Buying Call Options, Buy Call Options, Long Call Options

| March 28, 2012

long callsCall buying is the simplest and most common type of option investment.

Here’s how it works…

Buying a call is an option to buy a particular stock at a certain price for a limited period of time.  It’s a bullish position.  A call option increases in value as the price of the underlying stock goes up.

There are three primary benefits to a call buying strategy.

First, risk is limited to the premium paid.  No matter what happens to the underlying stock price, you can never lose more money than the initial cost to open the position.

Second, reward is unlimited.  The higher a stock price climbs, the higher the value of a call option climbs.

Third, buying a call option provides a great deal of leverage.  That means a small increase in the underlying stock price results in a large increase in the option value.

Here’s an example of buying call options on Exxon Mobil (XOM)…

Let’s say XOM is trading for $80 per share.  Let’s assume a call option on XOM with an $85 strike price and an expiration date 6-months in the future sells for $3.00 per contract.

Remember, each option contract controls 100 shares of stock.  So, buying one contract will cost $300.  An investment of $300 gives the investor the right to buy 100 shares of XOM for $85 anytime in the next six months.

In a nutshell, if XOM’s price goes up, so will the value of the call option.

Let’s take a look at three possible outcomes at options expiration.  Don’t forget, you have the right to sell the option at any time.  There’s no need to wait until expiration to sell.  But talking about the value at expiration is an easy way to illustrate the potential outcomes when buying call options.

First, let’s look at breakeven.  In this scenario, you get your $300 investment back.  The breakeven on our XOM call option is $88 ($85 strike price + $3 option premium).  In other words, if XOM’s price goes up 10% to $88 during the next six months, the call buyer will breakeven at expiration.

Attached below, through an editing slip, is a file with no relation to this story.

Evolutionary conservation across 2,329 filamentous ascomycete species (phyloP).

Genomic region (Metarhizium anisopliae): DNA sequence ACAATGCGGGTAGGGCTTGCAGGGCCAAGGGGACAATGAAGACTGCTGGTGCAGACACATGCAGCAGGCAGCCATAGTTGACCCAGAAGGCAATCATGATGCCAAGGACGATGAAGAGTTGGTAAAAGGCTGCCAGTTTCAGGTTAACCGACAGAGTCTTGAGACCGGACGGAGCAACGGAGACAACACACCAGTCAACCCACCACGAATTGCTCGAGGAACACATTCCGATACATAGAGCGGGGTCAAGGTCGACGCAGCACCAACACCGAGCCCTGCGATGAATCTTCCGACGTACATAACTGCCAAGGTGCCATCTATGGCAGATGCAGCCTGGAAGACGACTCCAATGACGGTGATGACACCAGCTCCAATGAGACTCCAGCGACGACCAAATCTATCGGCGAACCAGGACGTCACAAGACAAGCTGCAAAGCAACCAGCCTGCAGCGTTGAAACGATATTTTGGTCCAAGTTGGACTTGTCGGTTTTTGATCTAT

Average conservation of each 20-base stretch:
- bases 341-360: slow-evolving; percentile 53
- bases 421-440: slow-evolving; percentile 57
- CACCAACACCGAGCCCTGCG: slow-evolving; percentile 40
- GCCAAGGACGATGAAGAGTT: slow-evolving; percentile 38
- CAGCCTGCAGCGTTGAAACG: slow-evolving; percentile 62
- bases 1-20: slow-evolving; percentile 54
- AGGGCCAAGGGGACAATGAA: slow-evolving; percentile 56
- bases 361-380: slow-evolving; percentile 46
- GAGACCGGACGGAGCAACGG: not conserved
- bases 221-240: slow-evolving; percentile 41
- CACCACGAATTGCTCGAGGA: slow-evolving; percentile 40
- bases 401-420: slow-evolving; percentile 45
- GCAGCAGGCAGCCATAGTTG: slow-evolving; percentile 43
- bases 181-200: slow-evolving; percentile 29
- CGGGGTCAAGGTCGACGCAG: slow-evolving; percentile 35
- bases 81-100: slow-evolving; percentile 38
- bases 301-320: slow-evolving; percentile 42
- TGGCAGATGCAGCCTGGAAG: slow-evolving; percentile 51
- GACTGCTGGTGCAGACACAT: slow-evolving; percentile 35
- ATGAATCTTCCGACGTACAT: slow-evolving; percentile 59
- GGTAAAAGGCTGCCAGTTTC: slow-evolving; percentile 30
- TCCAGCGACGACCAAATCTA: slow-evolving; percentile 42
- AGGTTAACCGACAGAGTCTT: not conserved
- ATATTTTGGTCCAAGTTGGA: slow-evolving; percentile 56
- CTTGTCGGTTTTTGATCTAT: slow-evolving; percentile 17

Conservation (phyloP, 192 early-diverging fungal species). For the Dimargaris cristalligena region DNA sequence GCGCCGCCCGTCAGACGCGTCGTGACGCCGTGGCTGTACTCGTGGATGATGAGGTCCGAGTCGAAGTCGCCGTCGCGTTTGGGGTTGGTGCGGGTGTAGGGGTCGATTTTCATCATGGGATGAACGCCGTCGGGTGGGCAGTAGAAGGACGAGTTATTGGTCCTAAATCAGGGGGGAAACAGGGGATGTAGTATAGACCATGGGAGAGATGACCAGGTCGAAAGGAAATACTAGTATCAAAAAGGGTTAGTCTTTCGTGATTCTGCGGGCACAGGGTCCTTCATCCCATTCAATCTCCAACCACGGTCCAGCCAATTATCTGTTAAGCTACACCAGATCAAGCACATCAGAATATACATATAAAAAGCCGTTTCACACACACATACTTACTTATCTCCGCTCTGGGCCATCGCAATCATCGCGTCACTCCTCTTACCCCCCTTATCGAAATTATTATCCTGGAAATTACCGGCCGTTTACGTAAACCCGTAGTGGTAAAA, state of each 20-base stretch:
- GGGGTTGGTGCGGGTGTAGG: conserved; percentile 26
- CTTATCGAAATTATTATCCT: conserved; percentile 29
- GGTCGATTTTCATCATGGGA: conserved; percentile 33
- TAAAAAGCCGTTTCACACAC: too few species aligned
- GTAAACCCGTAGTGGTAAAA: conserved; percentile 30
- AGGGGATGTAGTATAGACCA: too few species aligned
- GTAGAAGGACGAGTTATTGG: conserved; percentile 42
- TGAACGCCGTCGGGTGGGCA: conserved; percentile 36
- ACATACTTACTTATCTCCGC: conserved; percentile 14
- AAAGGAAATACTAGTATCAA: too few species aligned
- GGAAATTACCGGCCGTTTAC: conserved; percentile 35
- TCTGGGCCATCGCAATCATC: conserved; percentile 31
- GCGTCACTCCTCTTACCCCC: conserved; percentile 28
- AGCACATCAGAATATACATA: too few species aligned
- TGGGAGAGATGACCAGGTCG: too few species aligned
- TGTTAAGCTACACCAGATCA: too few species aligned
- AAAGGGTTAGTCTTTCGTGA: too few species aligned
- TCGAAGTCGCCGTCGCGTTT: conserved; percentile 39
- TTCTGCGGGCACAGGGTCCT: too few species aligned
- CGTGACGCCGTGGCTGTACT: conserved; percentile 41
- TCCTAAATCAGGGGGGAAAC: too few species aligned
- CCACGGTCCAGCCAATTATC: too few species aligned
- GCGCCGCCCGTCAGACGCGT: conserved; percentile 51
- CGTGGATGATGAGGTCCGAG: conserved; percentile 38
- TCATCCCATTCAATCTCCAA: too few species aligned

Second, let’s look at a 100% loss.  If XOM is trading for less than the $85 strike price, the option will expire worthless.  The good news is you can only lose the $300 premium.  Even if XOM stock’s worth 1 cent, the most you lose is the premium you paid to buy the option.

Our third scenario is the most exciting, and the reason many investors buy call options in the first place… profits!

If XOM is worth more than $88 at expiration, you’ll make a profit.  Let’s say XOM goes up 20% to $96.  The option would be worth $11 ($96 – $85 strike price).  That means our $3 call option increased an eye-popping 266%!

In other words, a 20% increase in the underlying stock caused the option to increase by 266%.  That’s the type of leverage that gets option traders’ juices flowing.

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Category: Options Trading Strategies

About the Author ()

A former banking executive, Corey Williams is the Chief Options Strategist and co-editor of our well-known daily newsletter, Options Trading Research. Corey’s extensive experience with options goes all the way back to his days in corporate finance. It was this decade in banking where Corey discovered the most important skill an options trader can have– the ability to analyze a company or sector to determine its likely future direction. And now he’s brought this background, experience and love of options to Options Trading Research, the unique daily e-letter devoted exclusively to helping individual investors profit from the very lucrative options market.